Experience and Learning Curves

AuthorJames Gilbert, Monica Turner

Page 276

Experience and learning curve models are developed from the basic premise that individuals and organizations acquire knowledge by doing work. By gaining experience through repetition, organizations and individuals develop relatively permanent changes in behavior or learning. As additional transactions occur in a service, or more products are produced by a manufacturer, the per-unit cost often decreases at a decreasing rate. This phenomenon follows an exponential curve. The organization thus gains competitive advantage by converting this cost reduction into productivity gains. This learning competitive advantage is known as the experience curve, the learning curve, or the progress curve.

It is common for the terms experience curve and learning curve to be used interchangeably. They do, however, have different meanings. According to definitions by Hall and Starr, the experience curve is an analytical tool designed to quantify the rate at which experience of accumulated output, to date, affects total lifetime costs. Melnyk defined the learning curve as an analytical tool designed to quantify the rate at which cumulative experience of labor hours or cost allows an organization to reduce the amount of resources it must expend to accomplish a task. Experience curve is broader than learning curve with respect to the costs covered, the range of output during which the reductions in costs take place, and the causes of reduction.

The idea of "learning by doing" is intuitive. We often experience this effect when we take up a new sport or start to keyboard. Our skill levels increase rapidly with practice, up to a point, and then progress at a slower rate. Eventually, our golf score levels off around some value and our keystrokes per minute (without errors) levels off as well.

Organizational learning is complex in that we learn at many levels simultaneously. In organizations, procedures, norms, rules, and forms store knowledge. March states that managers of competitive organizations often find themselves in situations where relative position with regard to a competitor matters. This possible competitive advantage through enhanced learning is the essence of the study of experience and learning curves.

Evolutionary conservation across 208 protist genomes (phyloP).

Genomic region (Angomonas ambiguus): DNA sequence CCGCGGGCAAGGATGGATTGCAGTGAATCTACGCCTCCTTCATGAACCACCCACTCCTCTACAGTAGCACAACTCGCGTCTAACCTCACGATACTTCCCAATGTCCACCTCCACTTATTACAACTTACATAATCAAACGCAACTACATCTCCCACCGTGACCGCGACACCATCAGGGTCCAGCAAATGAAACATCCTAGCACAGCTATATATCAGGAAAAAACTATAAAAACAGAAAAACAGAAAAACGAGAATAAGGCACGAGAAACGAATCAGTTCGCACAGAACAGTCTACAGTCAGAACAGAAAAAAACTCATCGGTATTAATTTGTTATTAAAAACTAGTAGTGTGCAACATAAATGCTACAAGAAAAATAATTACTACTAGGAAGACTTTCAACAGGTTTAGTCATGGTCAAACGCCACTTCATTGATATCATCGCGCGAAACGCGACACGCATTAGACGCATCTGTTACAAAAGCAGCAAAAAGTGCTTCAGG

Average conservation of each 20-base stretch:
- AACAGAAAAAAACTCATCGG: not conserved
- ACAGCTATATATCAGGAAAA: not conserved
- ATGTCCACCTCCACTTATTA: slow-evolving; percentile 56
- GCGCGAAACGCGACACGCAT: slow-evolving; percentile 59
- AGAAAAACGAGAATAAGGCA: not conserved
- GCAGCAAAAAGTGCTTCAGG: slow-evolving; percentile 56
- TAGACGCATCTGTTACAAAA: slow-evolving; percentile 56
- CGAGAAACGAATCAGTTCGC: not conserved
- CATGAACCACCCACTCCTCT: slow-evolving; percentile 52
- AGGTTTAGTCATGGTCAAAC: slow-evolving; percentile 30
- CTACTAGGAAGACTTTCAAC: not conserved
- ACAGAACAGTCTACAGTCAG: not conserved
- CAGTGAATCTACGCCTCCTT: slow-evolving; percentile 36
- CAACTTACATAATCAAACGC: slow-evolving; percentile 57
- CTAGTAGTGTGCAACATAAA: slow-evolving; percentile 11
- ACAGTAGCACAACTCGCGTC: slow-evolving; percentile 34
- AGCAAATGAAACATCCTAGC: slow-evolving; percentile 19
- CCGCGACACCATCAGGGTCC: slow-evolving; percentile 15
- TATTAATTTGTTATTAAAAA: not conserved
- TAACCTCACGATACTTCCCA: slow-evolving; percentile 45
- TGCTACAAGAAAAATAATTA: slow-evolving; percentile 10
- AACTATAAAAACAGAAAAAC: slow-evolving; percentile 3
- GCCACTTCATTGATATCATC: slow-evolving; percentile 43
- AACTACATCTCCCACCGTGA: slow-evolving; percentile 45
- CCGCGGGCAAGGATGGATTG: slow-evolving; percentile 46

The analytical use of the concept for business purposes first surfaced in 1936 during airplane construction,

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when Wright observed that as the quantity of manufactured units doubled, the number of direct labor hours needed to produce each individual unit decreased at a uniform rate. The variation of labor cost with production quantity is illustrated by the following formula:

F = log F/log N

where F equals a factor of cost variation proportional to the quantity N. The reciprocal of F represents a direct percent variation of cost versus quantity.

This insight shows that experience-based learning is closely correlated with cumulative output, extending beyond changes in design and tooling. Wright found empirical evidence that as unit volume increases there are predictable corresponding reductions in cost. These data become central concepts for strategic and operational planning. There has been much discussion on the role of learning in business organizations. A seminal work in learning theory is the 1963 A Behavioral Theory of the Firm by Cyert and March. These authors viewed firms as adaptively-rational systems. This means that the firm learns from its experience. In its basic form, an adaptive system selects preferred states for use in the future. With experience, management uses decision variables that lead to goals and shuns those that do not lead to goals.

The learning curve model was...

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